You are the kind of person who I strive to be each and every day. You are a huge inspiration to me both on and off the field. You will always be my favorite athlete in any sport. And so Derek, as your farewell tour begins, I’m going to leave you with a story. Back in April 2011, my family and I hit the road to look at colleges in upstate New York, as I was going to be applying that Fall. As we visited SUNY Oneonta, we decided to stay in Cooperstown so that we could check out the Hall of Fame. When we walked in, the admissions person greeted us. He convinced us to sign up for a hall of fame membership. He presented us with a catalog of different options for membership cards. We picked the Mickey Mantle one. We talked to admissions person for a few minutes. He asked each of us who our favorite hall of famer was. My dad tells him “Mickey Mantle is my guy.” My brother sister and mother are all asked as well. One at a time they reply: “Mickey Mantle” “Babe Ruth” “Probably Babe Ruth.” Suddenly the man turns to me. “Who is your favorite hall of famer?” I didn’t even have to think about it. With complete confidence in my answer and in the next few years, I knew the man that I’d say. And then I replied. “Derek Jeter.”
I’ll miss you Derek.
Brett Malamud is a Computer Science Major at Binghamton University. He is the co-founder of dabuzzza.com. His favorite athletes are Derek Jeter and Todd Bertuzzi. You can follow him on twitter at @brettnyy
By Sam Breiter
If you did not get the chance to hear yet, Jacoby Ellsbury signed a multi million-dollar contract last night. No, he won’t go for a second straight title with the Boston Red Sox, but rather he has decided to sign with their number one rival. Yes, Ellsbury is a member of the Evil Empire and will be wearing pinstripes next year, and with the money he now making, I think he will survive shaving off his beard. Ellsbury over the next seven years will be making $153-million and will be making well over $20-million per season. This was after he denied Boston’s $14.1-million qualifying offer, so he obviously made a good financial choice. So the question lies, was he worth the deal? Ellsbury, who is now 30 years old, will be playing in the Bronx most likely until he is 37. Ellsbury is known for his quickness, great fielding ability, and contact at the plate. Although, his power, and on base percentage has been inconsistent. Some people may call Ellsbury a five-tool player, but besides 2011, he has never really been known for hitting the long ball. Ellsbury, who has been playing for seven seasons, has found himself getting substantial injuries in two seasons. In 2013, Ellsbury was healthy for much of the season, and had a batting average of .298, with 52 stolen bases.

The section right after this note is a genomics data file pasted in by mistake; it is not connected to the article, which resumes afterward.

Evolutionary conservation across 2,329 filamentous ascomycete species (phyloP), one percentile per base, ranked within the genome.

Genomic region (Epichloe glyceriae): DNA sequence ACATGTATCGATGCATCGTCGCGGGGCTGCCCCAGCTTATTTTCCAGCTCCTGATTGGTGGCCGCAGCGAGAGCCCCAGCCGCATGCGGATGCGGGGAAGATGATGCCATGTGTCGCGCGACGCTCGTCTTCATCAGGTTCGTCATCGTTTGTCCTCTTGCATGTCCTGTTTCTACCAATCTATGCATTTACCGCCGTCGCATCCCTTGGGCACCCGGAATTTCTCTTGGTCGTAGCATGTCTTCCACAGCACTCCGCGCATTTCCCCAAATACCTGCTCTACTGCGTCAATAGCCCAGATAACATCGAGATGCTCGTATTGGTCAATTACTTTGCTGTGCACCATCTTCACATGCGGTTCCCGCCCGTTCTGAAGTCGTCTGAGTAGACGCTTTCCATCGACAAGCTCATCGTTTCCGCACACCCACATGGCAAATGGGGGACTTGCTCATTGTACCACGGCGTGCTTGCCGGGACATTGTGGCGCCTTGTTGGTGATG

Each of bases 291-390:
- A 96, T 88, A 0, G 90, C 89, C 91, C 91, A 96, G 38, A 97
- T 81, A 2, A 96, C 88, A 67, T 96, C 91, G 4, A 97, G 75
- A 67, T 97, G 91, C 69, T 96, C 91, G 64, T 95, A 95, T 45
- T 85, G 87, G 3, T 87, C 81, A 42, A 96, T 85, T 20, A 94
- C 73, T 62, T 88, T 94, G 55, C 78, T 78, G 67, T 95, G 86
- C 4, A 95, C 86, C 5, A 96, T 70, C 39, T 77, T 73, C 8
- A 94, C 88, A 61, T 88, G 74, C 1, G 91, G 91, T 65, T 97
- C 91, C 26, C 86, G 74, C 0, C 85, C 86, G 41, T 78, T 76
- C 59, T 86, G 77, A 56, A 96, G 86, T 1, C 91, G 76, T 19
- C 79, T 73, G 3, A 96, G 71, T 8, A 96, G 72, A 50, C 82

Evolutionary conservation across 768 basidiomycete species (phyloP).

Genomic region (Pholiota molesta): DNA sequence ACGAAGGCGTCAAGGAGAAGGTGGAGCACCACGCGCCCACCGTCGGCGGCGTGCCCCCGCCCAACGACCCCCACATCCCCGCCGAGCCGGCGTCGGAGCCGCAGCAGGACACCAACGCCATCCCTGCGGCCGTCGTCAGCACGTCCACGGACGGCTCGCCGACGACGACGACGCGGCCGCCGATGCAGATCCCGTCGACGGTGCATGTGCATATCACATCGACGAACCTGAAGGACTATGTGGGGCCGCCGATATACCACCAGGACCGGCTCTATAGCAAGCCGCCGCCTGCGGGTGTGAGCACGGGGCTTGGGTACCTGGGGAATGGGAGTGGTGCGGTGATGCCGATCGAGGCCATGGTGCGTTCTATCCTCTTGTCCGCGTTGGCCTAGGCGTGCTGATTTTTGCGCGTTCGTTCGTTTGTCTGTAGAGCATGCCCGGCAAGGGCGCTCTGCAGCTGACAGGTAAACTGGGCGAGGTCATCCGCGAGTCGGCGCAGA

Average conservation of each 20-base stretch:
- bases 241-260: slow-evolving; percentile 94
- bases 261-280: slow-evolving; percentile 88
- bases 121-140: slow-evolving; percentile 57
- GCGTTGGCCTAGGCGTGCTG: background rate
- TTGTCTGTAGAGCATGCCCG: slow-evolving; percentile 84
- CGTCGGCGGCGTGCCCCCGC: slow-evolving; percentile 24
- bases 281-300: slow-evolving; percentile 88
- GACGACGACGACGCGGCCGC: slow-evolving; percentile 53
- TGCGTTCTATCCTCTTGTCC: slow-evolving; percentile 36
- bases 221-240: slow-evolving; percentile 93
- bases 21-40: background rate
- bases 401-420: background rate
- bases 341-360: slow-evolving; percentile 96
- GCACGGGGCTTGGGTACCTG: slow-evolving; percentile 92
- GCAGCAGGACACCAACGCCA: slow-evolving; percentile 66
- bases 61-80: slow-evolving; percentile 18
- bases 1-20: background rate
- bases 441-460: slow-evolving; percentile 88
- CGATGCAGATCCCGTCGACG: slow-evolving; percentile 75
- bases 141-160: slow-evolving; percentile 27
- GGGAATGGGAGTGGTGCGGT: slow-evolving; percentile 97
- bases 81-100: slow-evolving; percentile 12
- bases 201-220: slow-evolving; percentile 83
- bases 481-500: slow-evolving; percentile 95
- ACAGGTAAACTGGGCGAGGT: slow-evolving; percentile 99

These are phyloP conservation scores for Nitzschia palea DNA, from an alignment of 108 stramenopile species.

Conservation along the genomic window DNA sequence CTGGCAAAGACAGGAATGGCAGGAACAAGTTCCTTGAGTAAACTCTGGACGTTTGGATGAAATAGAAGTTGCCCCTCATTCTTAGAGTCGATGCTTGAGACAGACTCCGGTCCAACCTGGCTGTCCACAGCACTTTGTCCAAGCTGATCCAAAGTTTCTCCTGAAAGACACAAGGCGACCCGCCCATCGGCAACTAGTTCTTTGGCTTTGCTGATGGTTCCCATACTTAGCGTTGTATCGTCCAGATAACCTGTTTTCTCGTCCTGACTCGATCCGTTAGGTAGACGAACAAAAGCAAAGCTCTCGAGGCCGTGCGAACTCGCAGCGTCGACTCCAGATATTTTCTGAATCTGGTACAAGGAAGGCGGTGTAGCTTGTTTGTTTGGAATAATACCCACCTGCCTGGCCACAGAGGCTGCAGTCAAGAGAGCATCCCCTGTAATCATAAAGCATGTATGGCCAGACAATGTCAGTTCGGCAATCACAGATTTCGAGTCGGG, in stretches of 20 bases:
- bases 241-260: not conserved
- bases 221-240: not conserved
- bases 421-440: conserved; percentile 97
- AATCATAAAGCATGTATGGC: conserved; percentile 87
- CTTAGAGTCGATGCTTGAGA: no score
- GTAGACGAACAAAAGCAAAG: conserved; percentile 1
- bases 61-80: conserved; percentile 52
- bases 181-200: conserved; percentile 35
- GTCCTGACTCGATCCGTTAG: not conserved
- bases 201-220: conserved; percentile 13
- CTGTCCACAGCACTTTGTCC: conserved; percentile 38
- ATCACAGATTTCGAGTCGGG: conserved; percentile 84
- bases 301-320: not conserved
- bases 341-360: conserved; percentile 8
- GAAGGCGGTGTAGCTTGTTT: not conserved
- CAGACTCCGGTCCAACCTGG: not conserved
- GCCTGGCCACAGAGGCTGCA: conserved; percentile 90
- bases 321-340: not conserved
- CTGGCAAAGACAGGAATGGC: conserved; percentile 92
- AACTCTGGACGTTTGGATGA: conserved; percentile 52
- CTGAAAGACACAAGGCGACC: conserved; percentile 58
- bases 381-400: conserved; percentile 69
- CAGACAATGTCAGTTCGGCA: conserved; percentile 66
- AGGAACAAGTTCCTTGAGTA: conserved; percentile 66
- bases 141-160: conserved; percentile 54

Even though he has proved to still have potential to be an MVP candidate, I don’t not believe this was a smart contract. By the middle of his contract, it’s doubtful Ellsbury will be able to steal 50 plus bases, as he does so well. Additionally, he has proven to be an injury threat, and it just isn’t worth it to pay a guy $20 million in a season who has battled injuries, and is running out of his prime. The Yankees signed Ellsbury to make a statement, they wanted to prove to the fan that we have money, and we will spend it. They already made a statement signing McCann to his overpriced deal, and it is no surprise that Ellsbury got equal treatment. Congratulations Yankees, you have achieved what you have always done best, spending money for current talent. In four years from now when Ellsbury is 34, batting .270, and stealing 15 bases at most, all were going to hear about is what a terrible deal this was. These big $100 million dollar deals for veteran stars always ends in terrible fashion especially when they come from another team. Don’t forget A.J Burnett, and Carl Pavano, and Alex Rodriguez. The Yankees have a history of these disastrous contracts, and Ellsbury will soon be added to this list.
Sam Breiter is a high school senior at Plainview- Old Bethpage JFK High School. Sam is looking to major in sports management, with a minor in communications next year. He is the co-founder of dabuzzza.com. His favorite teams are the Mets, Giants, and Knicks. You can follow him on twitter at @baseballbreiter